Paydirt: Blogcatalog Interviewed on Technorati Blog Advertising

Technorati Blog Advertising - Technorati AdsTechnorati have now officially announced their new blog advertising platform surprisingly called Technorati Media.

It is a significant step, though not as many seem to think unusual.

Afterall, Google started as a search engine, then monetized search, and finally introduced their own publisher program Adsense.

Lots of discussion related to the often reappearing Microsoft Yahoo deal mention that display advertising is highly lucrative, and Technorati are in a prime position to serve advertising to a very specific demographic of publishers – bloggers.

Technorati know exacty what bloggers are talking about on a day to day basis, so in aggregate they can offer publishers targeted display advertising, at least in theory.

Also it is important to understand that instead of selling the vast amount of data they have, they are using it to provide an added value service.

From the official announcement:-

Our first step was a private beta. We assembled a core of like-minded sites, founded to provide community and services to bloggers and to surface the best of blog content to consumers, and were successful in attracting advertisers to the network including: T-Mobile, Toyota, and Verizon.

These sites form the base of the Technorati network’s vertical content channels and reach an audience of 17 million (with that audience increasing very shortly with several other sites about to sign). Over the next several months, we’ll be adding blogs from the mid and long tail within those verticals. Here’s some of who’s in so far:

The site itself is a little short on real information, so I thought I would try to pry some out of Tony Berkman from Blogcatalog. I was aware of some of the details at the beginning of March, but it has taken far longer than I expected for the news to finally emerge.

Andy: Hi Tony, thanks for taking the time to respond to my request to chat about the new Technorati Advertsing platform. Whilst I knew you had a deal with Technorati some time ago, it was felt best not to discuss it in detail.

Tony: My pleasure Andy

Andy: When did Technorati first approach you about their new advertising platform?

Tony: Around the beginning of January was when we started discussions. They started running ads on BC in February.

Andy: Up until that time Blogcatalog was primarily monetized using Google Adsense. Did you find Adsense was providing enough income to meet your growing development and hosting needs?

Tony: Exactly. AdSense was our primary income source. We do have a number of other sources such as premium membership and directory category sponsorships. For the first year of operation AdSense and these other sources of income enabled us to pay for hosting and developer costs. Around November 2007, BlogCatalog’s traffic exploded and bandwidth costs started to eat into the portion of income that we were using to fund development. At that point I started looking for ways to monetize the site that wouldn’t ruin the user experience.

Andy: So you decided to test Technorati Advertising?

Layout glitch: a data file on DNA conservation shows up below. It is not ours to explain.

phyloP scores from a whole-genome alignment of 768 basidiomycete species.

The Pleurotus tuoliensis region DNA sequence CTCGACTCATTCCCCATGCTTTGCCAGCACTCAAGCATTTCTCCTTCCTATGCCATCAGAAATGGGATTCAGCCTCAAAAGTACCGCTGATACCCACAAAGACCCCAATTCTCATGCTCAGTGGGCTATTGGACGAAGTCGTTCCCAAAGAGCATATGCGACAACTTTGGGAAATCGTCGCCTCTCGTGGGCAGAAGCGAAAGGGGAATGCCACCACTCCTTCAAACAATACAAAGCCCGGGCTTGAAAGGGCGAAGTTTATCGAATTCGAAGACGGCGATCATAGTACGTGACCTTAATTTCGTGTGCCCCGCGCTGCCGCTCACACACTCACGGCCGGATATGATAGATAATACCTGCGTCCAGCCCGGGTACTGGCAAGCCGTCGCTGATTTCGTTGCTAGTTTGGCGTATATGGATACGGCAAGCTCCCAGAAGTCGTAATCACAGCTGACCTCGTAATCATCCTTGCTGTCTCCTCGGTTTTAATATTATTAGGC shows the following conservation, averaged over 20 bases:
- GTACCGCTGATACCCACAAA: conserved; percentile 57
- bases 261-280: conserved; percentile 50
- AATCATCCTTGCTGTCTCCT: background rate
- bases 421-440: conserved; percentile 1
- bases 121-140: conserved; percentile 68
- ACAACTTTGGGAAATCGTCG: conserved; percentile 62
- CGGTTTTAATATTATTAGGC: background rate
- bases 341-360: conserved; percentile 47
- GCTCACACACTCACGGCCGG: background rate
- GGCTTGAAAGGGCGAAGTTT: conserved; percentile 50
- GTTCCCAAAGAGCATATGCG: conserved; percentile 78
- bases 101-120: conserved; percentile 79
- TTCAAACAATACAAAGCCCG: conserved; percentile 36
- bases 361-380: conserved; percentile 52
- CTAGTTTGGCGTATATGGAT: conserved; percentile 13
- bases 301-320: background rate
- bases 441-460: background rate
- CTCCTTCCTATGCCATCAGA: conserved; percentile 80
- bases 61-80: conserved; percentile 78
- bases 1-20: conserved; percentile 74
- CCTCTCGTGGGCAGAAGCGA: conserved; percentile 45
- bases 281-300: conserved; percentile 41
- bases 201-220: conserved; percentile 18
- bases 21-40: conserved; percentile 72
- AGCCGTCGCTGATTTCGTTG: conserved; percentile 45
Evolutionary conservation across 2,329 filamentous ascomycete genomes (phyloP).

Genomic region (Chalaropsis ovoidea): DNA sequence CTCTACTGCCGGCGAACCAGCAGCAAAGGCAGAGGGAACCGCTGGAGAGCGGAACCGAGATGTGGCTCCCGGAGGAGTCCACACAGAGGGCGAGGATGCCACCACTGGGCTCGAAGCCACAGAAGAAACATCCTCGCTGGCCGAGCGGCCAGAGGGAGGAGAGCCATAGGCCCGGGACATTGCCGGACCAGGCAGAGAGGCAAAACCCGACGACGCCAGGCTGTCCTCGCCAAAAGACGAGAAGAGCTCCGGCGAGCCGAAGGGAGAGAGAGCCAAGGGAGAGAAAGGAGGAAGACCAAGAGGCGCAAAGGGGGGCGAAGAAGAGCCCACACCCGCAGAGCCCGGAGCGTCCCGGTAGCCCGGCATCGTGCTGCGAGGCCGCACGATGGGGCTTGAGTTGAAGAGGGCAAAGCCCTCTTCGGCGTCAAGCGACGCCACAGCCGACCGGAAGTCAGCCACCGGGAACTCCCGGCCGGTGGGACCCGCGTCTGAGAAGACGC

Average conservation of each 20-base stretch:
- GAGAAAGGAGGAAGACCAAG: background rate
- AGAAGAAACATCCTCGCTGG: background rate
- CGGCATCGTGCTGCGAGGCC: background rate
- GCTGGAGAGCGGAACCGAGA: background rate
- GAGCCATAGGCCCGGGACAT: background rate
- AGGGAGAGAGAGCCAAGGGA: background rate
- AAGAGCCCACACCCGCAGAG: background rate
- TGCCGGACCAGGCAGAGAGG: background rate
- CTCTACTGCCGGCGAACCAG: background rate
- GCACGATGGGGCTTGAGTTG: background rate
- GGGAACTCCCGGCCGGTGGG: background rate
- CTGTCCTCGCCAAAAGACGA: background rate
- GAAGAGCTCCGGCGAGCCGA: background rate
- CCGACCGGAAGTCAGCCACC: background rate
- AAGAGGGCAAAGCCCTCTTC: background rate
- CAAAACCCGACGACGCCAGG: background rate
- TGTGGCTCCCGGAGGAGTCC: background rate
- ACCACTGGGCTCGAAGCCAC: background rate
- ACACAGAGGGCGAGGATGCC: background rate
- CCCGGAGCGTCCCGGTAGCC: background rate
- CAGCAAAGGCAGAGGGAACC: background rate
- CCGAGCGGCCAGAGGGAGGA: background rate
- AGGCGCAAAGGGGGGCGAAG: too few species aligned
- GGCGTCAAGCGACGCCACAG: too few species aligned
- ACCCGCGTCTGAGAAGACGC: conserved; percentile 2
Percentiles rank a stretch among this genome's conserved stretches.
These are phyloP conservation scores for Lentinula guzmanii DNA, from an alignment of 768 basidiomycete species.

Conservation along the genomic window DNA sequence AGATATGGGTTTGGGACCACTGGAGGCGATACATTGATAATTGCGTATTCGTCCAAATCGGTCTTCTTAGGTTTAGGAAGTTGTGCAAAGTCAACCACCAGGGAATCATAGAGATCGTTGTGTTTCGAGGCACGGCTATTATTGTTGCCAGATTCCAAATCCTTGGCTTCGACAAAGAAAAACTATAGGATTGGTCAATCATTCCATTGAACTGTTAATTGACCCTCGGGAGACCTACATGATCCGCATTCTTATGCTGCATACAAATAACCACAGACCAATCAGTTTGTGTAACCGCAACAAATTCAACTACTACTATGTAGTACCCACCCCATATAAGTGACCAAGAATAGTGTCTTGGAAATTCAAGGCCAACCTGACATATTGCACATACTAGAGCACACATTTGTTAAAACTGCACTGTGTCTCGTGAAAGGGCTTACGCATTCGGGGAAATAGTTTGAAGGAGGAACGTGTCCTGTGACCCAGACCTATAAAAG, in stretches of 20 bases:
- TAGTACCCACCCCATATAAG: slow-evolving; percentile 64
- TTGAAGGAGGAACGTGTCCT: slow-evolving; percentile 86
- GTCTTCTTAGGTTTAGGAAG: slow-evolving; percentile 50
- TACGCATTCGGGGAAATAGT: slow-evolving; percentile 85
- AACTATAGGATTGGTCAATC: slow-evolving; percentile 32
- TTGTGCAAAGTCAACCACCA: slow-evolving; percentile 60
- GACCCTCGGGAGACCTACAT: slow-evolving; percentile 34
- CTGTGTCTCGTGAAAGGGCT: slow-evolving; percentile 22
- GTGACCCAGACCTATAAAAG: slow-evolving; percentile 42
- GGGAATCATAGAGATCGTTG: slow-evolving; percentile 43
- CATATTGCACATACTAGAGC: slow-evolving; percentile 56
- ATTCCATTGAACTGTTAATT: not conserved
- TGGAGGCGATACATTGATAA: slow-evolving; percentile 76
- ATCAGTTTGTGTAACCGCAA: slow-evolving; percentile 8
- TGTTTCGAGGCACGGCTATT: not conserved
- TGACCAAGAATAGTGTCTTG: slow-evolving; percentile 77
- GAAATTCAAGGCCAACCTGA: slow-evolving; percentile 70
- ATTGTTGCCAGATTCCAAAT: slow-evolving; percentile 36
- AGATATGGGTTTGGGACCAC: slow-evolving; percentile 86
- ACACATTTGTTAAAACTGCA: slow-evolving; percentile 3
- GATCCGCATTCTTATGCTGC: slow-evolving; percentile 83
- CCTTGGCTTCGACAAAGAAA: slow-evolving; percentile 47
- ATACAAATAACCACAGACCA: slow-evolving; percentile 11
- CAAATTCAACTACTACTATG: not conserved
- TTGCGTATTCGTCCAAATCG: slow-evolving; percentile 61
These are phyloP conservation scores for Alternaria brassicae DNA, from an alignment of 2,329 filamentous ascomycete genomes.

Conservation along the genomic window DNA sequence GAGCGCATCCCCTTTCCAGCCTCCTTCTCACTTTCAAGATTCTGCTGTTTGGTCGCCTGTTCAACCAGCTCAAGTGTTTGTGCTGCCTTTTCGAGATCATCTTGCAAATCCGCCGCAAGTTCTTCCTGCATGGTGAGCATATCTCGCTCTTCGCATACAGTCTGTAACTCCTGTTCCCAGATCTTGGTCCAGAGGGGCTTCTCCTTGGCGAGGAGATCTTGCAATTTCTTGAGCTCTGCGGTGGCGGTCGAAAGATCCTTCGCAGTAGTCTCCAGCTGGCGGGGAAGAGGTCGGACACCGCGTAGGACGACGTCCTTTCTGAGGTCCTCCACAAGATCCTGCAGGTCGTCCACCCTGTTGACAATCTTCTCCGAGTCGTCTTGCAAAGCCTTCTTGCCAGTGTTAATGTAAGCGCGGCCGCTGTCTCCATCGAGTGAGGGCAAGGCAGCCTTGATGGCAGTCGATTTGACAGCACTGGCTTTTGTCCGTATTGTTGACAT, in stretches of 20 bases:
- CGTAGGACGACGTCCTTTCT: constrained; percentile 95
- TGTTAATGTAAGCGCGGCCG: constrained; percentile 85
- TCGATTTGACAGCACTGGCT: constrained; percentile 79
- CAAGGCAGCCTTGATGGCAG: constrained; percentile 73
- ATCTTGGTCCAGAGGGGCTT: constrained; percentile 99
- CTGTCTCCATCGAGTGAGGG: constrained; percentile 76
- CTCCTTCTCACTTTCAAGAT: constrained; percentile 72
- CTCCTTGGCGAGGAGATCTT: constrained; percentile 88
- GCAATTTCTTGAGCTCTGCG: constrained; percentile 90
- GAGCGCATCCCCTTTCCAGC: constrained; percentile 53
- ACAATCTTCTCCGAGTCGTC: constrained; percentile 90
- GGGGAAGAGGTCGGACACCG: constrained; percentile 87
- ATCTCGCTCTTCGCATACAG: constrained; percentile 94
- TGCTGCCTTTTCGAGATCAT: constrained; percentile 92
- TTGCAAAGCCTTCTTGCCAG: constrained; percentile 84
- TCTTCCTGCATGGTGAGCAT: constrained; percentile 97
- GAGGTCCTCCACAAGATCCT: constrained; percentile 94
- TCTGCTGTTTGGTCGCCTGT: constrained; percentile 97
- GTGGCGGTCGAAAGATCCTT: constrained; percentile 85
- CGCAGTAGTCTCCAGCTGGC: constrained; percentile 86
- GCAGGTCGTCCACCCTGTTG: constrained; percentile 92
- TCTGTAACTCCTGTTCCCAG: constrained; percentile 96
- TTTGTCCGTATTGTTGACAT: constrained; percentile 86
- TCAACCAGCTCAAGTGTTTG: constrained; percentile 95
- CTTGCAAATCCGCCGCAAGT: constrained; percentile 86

Tony: Exactly. We entered into a relatively short term agreement so that we can see if it is beneficial and whether they can deliver on their promises. The contract term expires in November. It is really too soon to say whether we will continue after that time, but we will give them the chance to prove they can deliver.

Andy: When did you start displaying Technorati Advertising on Blogcatalog, and does it appear in all sections of the site?

Tony: We always want to avoid obtrusive advertising for our members, thus we currently display light advertising in the following sections

1. Directory Categories
2. Search Pages
3. Blog Detail Pages

And if you are a premium member, which costs $6 a month, all ads are removed from the site.

Andy: Can you elaborate a little on their performance?

Tony: The first few months were nothing to write home about as the Technorati team was getting their infrastructure together. During this time we were only displaying one vertical ad on each directory page. Recently though we have seen a move to higher paying ads that are more targeted to our audience – a win / win situation for both advertisier and publisher.

Andy: Whilst Blogcatalog gains very little mainstream coverage, it is quite a high traffic mainstream internet site with over 4M monthly pageviews. I assume that means Technorati are giving you a fairly decent deal?

Tony: We have a favorable split. Mainstream coverage is rather limited, however we certainly get a fair share of internet traffic. Traffic – BC is now closer to 9M pageviews though not all of those views are available to Technorati. For now, provided they continue to improve their offerings, Technorati is a great deal for us, and makes sense as we are able to monetize the directory withouth having to build up a sales infrastructure.

Andy: No yardsticks? Ah well… the other important aspect for any publisher is communication. Do they respond to emails?

Tony: Personally they are outstanding to work with. Their support has been first class. Though at the end of the day it comes down to whether it makes sense to have them representing our ad units, or whether it makes more sense for us to hire an ad team. There is always a balancing act and a desire to concentrate on core competence.

Thanks for taking the time to answer my questions, it is good to have some direct feedback from someone who has already been using Technorati’s new advertising platform for some time.

My Take

At this time I don’t intend running display ads (on this blog anyway) unless it is in the form of some specific sponsorship, though it might be more interesting for some niche sites.

Display advertising is much more suited to more mainstream sites with broader topics.

On the advertising purchase page for Technorati I also noticed the following:-

You can also enquire about Technorati Conversational Marketing, the next step in entering the global conversation on the web.

That could be PR service targeting bloggers, or maybe something akin to Social Spark.

Disclaimer – I do a little consulting with Blogcatalog

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  1. says